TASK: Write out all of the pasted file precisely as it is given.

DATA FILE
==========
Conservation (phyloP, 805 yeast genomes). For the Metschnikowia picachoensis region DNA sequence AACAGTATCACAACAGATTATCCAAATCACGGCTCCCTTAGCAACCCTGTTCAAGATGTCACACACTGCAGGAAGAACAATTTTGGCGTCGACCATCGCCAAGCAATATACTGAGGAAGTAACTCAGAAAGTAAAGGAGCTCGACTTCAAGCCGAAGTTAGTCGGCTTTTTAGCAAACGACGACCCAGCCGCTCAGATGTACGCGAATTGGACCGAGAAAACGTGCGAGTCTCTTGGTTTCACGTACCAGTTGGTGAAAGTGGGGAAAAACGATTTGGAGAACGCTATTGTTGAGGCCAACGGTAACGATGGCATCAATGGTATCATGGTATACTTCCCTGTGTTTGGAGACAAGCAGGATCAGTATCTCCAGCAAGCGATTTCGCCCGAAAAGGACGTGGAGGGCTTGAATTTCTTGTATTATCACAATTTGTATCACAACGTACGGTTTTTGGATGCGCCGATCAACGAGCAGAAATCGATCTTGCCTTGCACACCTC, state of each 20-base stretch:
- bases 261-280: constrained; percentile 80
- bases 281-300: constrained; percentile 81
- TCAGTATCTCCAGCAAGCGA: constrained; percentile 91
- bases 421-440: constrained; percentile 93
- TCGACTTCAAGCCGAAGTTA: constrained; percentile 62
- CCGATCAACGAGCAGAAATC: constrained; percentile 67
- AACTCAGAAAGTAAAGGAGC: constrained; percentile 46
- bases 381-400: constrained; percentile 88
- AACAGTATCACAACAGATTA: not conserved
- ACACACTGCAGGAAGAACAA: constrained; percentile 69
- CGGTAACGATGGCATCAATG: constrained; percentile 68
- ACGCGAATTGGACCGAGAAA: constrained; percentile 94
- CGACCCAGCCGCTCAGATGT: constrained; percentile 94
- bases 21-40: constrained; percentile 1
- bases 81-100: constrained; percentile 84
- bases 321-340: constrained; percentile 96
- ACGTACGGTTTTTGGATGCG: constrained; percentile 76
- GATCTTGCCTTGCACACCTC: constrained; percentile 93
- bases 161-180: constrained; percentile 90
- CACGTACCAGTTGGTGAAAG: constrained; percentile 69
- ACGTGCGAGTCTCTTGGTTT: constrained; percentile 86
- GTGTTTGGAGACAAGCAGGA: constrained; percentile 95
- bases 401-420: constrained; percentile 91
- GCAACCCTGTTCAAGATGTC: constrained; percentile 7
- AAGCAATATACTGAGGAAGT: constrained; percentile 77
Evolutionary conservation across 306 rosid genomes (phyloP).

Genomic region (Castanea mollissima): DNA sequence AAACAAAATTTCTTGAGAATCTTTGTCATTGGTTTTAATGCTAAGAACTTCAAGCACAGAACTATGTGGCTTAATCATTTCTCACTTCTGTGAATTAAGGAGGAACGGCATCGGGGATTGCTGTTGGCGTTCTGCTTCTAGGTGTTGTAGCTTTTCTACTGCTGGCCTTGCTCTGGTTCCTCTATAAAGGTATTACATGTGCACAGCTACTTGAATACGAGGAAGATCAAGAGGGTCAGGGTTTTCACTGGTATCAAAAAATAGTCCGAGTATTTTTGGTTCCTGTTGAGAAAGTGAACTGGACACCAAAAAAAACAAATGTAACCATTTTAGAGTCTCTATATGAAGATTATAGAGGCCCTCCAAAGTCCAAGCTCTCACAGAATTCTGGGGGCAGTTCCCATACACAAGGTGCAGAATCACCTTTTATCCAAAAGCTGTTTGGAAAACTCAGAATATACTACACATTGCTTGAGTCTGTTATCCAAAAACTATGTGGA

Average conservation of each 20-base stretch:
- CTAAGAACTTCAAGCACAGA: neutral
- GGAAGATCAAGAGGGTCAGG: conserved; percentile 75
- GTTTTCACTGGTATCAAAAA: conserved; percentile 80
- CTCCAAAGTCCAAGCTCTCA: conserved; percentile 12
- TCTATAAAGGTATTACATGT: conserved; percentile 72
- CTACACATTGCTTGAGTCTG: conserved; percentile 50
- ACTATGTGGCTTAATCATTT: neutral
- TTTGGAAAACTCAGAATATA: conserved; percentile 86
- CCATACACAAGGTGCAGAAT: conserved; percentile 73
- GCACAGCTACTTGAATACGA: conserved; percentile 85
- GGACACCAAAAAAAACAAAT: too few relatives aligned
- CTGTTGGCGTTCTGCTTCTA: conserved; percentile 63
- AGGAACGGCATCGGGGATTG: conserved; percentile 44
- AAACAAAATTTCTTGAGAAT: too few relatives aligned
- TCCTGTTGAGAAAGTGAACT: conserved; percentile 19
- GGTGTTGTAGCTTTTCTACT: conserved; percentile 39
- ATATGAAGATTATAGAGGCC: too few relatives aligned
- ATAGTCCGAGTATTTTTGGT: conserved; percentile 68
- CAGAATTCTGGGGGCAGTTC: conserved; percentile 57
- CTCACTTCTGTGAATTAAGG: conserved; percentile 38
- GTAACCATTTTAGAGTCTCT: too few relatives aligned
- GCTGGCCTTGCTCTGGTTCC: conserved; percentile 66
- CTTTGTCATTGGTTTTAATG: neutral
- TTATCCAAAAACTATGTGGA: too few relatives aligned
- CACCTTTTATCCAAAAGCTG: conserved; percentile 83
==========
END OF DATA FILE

Conservation (phyloP, 805 yeast genomes). For the Metschnikowia picachoensis region DNA sequence AACAGTATCACAACAGATTATCCAAATCACGGCTCCCTTAGCAACCCTGTTCAAGATGTCACACACTGCAGGAAGAACAATTTTGGCGTCGACCATCGCCAAGCAATATACTGAGGAAGTAACTCAGAAAGTAAAGGAGCTCGACTTCAAGCCGAAGTTAGTCGGCTTTTTAGCAAACGACGACCCAGCCGCTCAGATGTACGCGAATTGGACCGAGAAAACGTGCGAGTCTCTTGGTTTCACGTACCAGTTGGTGAAAGTGGGGAAAAACGATTTGGAGAACGCTATTGTTGAGGCCAACGGTAACGATGGCATCAATGGTATCATGGTATACTTCCCTGTGTTTGGAGACAAGCAGGATCAGTATCTCCAGCAAGCGATTTCGCCCGAAAAGGACGTGGAGGGCTTGAATTTCTTGTATTATCACAATTTGTATCACAACGTACGGTTTTTGGATGCGCCGATCAACGAGCAGAAATCGATCTTGCCTTGCACACCTC, state of each 20-base stretch:
- bases 261-280: constrained; percentile 80
- bases 281-300: constrained; percentile 81
- TCAGTATCTCCAGCAAGCGA: constrained; percentile 91
- bases 421-440: constrained; percentile 93
- TCGACTTCAAGCCGAAGTTA: constrained; percentile 62
- CCGATCAACGAGCAGAAATC: constrained; percentile 67
- AACTCAGAAAGTAAAGGAGC: constrained; percentile 46
- bases 381-400: constrained; percentile 88
- AACAGTATCACAACAGATTA: not conserved
- ACACACTGCAGGAAGAACAA: constrained; percentile 69
- CGGTAACGATGGCATCAATG: constrained; percentile 68
- ACGCGAATTGGACCGAGAAA: constrained; percentile 94
- CGACCCAGCCGCTCAGATGT: constrained; percentile 94
- bases 21-40: constrained; percentile 1
- bases 81-100: constrained; percentile 84
- bases 321-340: constrained; percentile 96
- ACGTACGGTTTTTGGATGCG: constrained; percentile 76
- GATCTTGCCTTGCACACCTC: constrained; percentile 93
- bases 161-180: constrained; percentile 90
- CACGTACCAGTTGGTGAAAG: constrained; percentile 69
- ACGTGCGAGTCTCTTGGTTT: constrained; percentile 86
- GTGTTTGGAGACAAGCAGGA: constrained; percentile 95
- bases 401-420: constrained; percentile 91
- GCAACCCTGTTCAAGATGTC: constrained; percentile 7
- AAGCAATATACTGAGGAAGT: constrained; percentile 77
Evolutionary conservation across 306 rosid genomes (phyloP).

Genomic region (Castanea mollissima): DNA sequence AAACAAAATTTCTTGAGAATCTTTGTCATTGGTTTTAATGCTAAGAACTTCAAGCACAGAACTATGTGGCTTAATCATTTCTCACTTCTGTGAATTAAGGAGGAACGGCATCGGGGATTGCTGTTGGCGTTCTGCTTCTAGGTGTTGTAGCTTTTCTACTGCTGGCCTTGCTCTGGTTCCTCTATAAAGGTATTACATGTGCACAGCTACTTGAATACGAGGAAGATCAAGAGGGTCAGGGTTTTCACTGGTATCAAAAAATAGTCCGAGTATTTTTGGTTCCTGTTGAGAAAGTGAACTGGACACCAAAAAAAACAAATGTAACCATTTTAGAGTCTCTATATGAAGATTATAGAGGCCCTCCAAAGTCCAAGCTCTCACAGAATTCTGGGGGCAGTTCCCATACACAAGGTGCAGAATCACCTTTTATCCAAAAGCTGTTTGGAAAACTCAGAATATACTACACATTGCTTGAGTCTGTTATCCAAAAACTATGTGGA

Average conservation of each 20-base stretch:
- CTAAGAACTTCAAGCACAGA: neutral
- GGAAGATCAAGAGGGTCAGG: conserved; percentile 75
- GTTTTCACTGGTATCAAAAA: conserved; percentile 80
- CTCCAAAGTCCAAGCTCTCA: conserved; percentile 12
- TCTATAAAGGTATTACATGT: conserved; percentile 72
- CTACACATTGCTTGAGTCTG: conserved; percentile 50
- ACTATGTGGCTTAATCATTT: neutral
- TTTGGAAAACTCAGAATATA: conserved; percentile 86
- CCATACACAAGGTGCAGAAT: conserved; percentile 73
- GCACAGCTACTTGAATACGA: conserved; percentile 85
- GGACACCAAAAAAAACAAAT: too few relatives aligned
- CTGTTGGCGTTCTGCTTCTA: conserved; percentile 63
- AGGAACGGCATCGGGGATTG: conserved; percentile 44
- AAACAAAATTTCTTGAGAAT: too few relatives aligned
- TCCTGTTGAGAAAGTGAACT: conserved; percentile 19
- GGTGTTGTAGCTTTTCTACT: conserved; percentile 39
- ATATGAAGATTATAGAGGCC: too few relatives aligned
- ATAGTCCGAGTATTTTTGGT: conserved; percentile 68
- CAGAATTCTGGGGGCAGTTC: conserved; percentile 57
- CTCACTTCTGTGAATTAAGG: conserved; percentile 38
- GTAACCATTTTAGAGTCTCT: too few relatives aligned
- GCTGGCCTTGCTCTGGTTCC: conserved; percentile 66
- CTTTGTCATTGGTTTTAATG: neutral
- TTATCCAAAAACTATGTGGA: too few relatives aligned
- CACCTTTTATCCAAAAGCTG: conserved; percentile 83